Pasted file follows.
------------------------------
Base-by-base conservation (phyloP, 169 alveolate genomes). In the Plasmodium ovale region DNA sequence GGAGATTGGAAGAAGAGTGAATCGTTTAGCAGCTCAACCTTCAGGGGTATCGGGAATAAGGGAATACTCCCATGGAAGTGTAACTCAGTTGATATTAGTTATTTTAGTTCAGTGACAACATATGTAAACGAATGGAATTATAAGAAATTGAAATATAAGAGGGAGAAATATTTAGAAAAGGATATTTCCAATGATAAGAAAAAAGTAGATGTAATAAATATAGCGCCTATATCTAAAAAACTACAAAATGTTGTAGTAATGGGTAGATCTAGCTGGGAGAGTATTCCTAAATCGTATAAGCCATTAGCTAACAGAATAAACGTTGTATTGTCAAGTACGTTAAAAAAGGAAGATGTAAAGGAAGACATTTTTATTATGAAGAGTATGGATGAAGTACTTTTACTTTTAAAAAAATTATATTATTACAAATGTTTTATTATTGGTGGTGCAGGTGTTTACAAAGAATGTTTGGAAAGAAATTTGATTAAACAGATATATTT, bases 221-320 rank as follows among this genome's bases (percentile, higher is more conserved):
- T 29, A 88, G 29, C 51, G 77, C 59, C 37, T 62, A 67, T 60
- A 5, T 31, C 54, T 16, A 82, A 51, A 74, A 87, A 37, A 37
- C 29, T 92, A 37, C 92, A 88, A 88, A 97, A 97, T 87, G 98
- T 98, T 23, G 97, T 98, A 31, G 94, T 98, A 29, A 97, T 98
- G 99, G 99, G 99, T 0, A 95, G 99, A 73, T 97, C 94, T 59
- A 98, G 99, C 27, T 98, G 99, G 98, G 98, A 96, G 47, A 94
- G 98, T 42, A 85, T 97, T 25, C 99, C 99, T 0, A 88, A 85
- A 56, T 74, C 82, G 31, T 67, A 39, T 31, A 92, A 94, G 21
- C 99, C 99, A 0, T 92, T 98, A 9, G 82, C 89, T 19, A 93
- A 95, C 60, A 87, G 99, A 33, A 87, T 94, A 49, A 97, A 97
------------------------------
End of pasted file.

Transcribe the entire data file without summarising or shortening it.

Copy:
Base-by-base conservation (phyloP, 169 alveolate genomes). In the Plasmodium ovale region DNA sequence GGAGATTGGAAGAAGAGTGAATCGTTTAGCAGCTCAACCTTCAGGGGTATCGGGAATAAGGGAATACTCCCATGGAAGTGTAACTCAGTTGATATTAGTTATTTTAGTTCAGTGACAACATATGTAAACGAATGGAATTATAAGAAATTGAAATATAAGAGGGAGAAATATTTAGAAAAGGATATTTCCAATGATAAGAAAAAAGTAGATGTAATAAATATAGCGCCTATATCTAAAAAACTACAAAATGTTGTAGTAATGGGTAGATCTAGCTGGGAGAGTATTCCTAAATCGTATAAGCCATTAGCTAACAGAATAAACGTTGTATTGTCAAGTACGTTAAAAAAGGAAGATGTAAAGGAAGACATTTTTATTATGAAGAGTATGGATGAAGTACTTTTACTTTTAAAAAAATTATATTATTACAAATGTTTTATTATTGGTGGTGCAGGTGTTTACAAAGAATGTTTGGAAAGAAATTTGATTAAACAGATATATTT, bases 221-320 rank as follows among this genome's bases (percentile, higher is more conserved):
- T 29, A 88, G 29, C 51, G 77, C 59, C 37, T 62, A 67, T 60
- A 5, T 31, C 54, T 16, A 82, A 51, A 74, A 87, A 37, A 37
- C 29, T 92, A 37, C 92, A 88, A 88, A 97, A 97, T 87, G 98
- T 98, T 23, G 97, T 98, A 31, G 94, T 98, A 29, A 97, T 98
- G 99, G 99, G 99, T 0, A 95, G 99, A 73, T 97, C 94, T 59
- A 98, G 99, C 27, T 98, G 99, G 98, G 98, A 96, G 47, A 94
- G 98, T 42, A 85, T 97, T 25, C 99, C 99, T 0, A 88, A 85
- A 56, T 74, C 82, G 31, T 67, A 39, T 31, A 92, A 94, G 21
- C 99, C 99, A 0, T 92, T 98, A 9, G 82, C 89, T 19, A 93
- A 95, C 60, A 87, G 99, A 33, A 87, T 94, A 49, A 97, A 97